EagleTribune.com, North Andover, MA

November 4, 2012

Automakers dream up new ways to use wasted energy

Under The Hood Brad Bergholdt
The Eagle-Tribune

---- — I am the owner of a 1992 Cadillac Allante, so I could ask you hundreds of questions about the unusual things that car does. But since it would only appeal to a small number of your readers, I am asking the question below about electric cars.

Ever since they invented a battery ignition, we have been able to recharge that battery with an alternator or voltage regulator. Why can’t they develop a similar device that would allow for the recharging of the electric car batteries as you drive the vehicle? Wouldn’t that be great? I might even buy one.

Talk about dodging a bullet. To Cadillac’s credit, their current vehicles are light-years ahead of the Allante.

Generating electricity on the fly is done in several ways with conventional, hybrid and full electric vehicles. To do so requires a conversion from mechanical or kinetic energy to electrical energy. Mechanical energy, whether it’s the vehicle’s alternator — a component that recharges the battery and powers the electrical system — or a mechanically driven generator, requires input energy, which begins at the fuel tank. Fuel must be burned to create the force to spin the generator, so there’s no free lunch. Kinetic energy from the vehicle’s motion, however, can be harvested as the vehicle coasts or brakes. Conventional vehicles may crank up the alternator during coasting and braking, a trick borrowed from hybrid and electric vehicles, making up for allowing the alternator to goof off at other times. Selective usage of the alternator saves a small but measureable quantity of fuel.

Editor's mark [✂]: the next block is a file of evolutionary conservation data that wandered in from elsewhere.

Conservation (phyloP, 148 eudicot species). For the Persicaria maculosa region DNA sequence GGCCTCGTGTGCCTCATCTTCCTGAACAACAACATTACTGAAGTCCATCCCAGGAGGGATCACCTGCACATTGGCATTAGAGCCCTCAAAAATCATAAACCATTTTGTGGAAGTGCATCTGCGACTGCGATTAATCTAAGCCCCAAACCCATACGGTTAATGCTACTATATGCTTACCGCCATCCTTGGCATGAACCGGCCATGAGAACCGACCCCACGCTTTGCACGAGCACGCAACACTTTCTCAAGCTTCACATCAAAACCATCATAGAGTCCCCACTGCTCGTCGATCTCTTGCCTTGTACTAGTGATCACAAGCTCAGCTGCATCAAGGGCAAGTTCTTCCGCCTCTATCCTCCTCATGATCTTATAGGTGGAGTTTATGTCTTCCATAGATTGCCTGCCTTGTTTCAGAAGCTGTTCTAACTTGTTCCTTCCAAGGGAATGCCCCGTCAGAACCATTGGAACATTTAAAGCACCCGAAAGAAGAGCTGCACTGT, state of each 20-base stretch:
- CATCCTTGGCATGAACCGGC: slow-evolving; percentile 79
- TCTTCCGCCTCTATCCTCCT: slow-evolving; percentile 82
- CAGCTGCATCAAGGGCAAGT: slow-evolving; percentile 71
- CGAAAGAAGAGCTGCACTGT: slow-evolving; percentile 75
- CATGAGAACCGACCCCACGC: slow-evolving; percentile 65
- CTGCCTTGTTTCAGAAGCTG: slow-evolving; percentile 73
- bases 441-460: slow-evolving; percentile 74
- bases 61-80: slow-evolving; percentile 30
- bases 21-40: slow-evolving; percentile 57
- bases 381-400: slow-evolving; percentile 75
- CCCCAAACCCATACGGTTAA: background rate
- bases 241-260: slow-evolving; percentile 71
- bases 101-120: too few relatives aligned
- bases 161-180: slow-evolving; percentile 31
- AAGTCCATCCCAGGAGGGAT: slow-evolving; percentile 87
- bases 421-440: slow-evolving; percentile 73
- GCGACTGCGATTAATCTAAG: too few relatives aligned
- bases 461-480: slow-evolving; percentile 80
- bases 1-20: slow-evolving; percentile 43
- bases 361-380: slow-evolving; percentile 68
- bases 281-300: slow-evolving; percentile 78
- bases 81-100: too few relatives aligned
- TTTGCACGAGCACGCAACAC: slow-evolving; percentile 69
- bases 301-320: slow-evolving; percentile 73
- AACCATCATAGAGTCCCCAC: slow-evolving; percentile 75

Regenerative braking is used by hybrid and full electric vehicles to harvest kinetic energy that is lost during braking. Rather than converting energy to brake heat, it can be channeled back to the drive battery by using the generator to slow the vehicle. The Chevrolet Volt goes a step further when the plug-in battery pack becomes depleted. A modest gasoline-powered engine spins a generator, providing energy for the electric drive motor. This extends the car’s range far beyond the battery pack’s moderate capacity.

Here’s what all this boils down to: Aside from regenerative energy, which is free for the taking, you need to bring most of the energy along from home or the filling station. Other means of energy storage are not far off, such as super-capacitors for electricity, flywheels to store kinetic energy, hydraulic accumulators and compressed air.

There’s plenty of energy management taking place in conventional vehicles as well. Many employ electric air conditioning and power steering, reducing the mechanical burden on the engine. A continuously variable transmission can keep the engine at its most efficient speed, and variable valve timing, intake manifold tuning, electronic throttle and direct fuel injection increase engine efficiency far beyond what we’ve known in the past.

Smaller, turbocharged engines are exploiting these technologies to produce 135 horsepower per liter of displacement, as seen in the Cadillac ATS, along with great fuel economy and emissions numbers. Stop-start engine technology, borrowed from hybrids, is making its way into conventional vehicles, along with continual improvements in aerodynamic and friction reducing strategies.

This is an exciting time to be an automobile enthusiast — innovation and enhancements are happening at a far greater pace than ever before.

Brad Bergholdt is an automotive technology instructor at Evergreen Valley College in San Jose, Calif. Readers may send him email at under-the-hood@earthlink.net; he cannot make personal replies.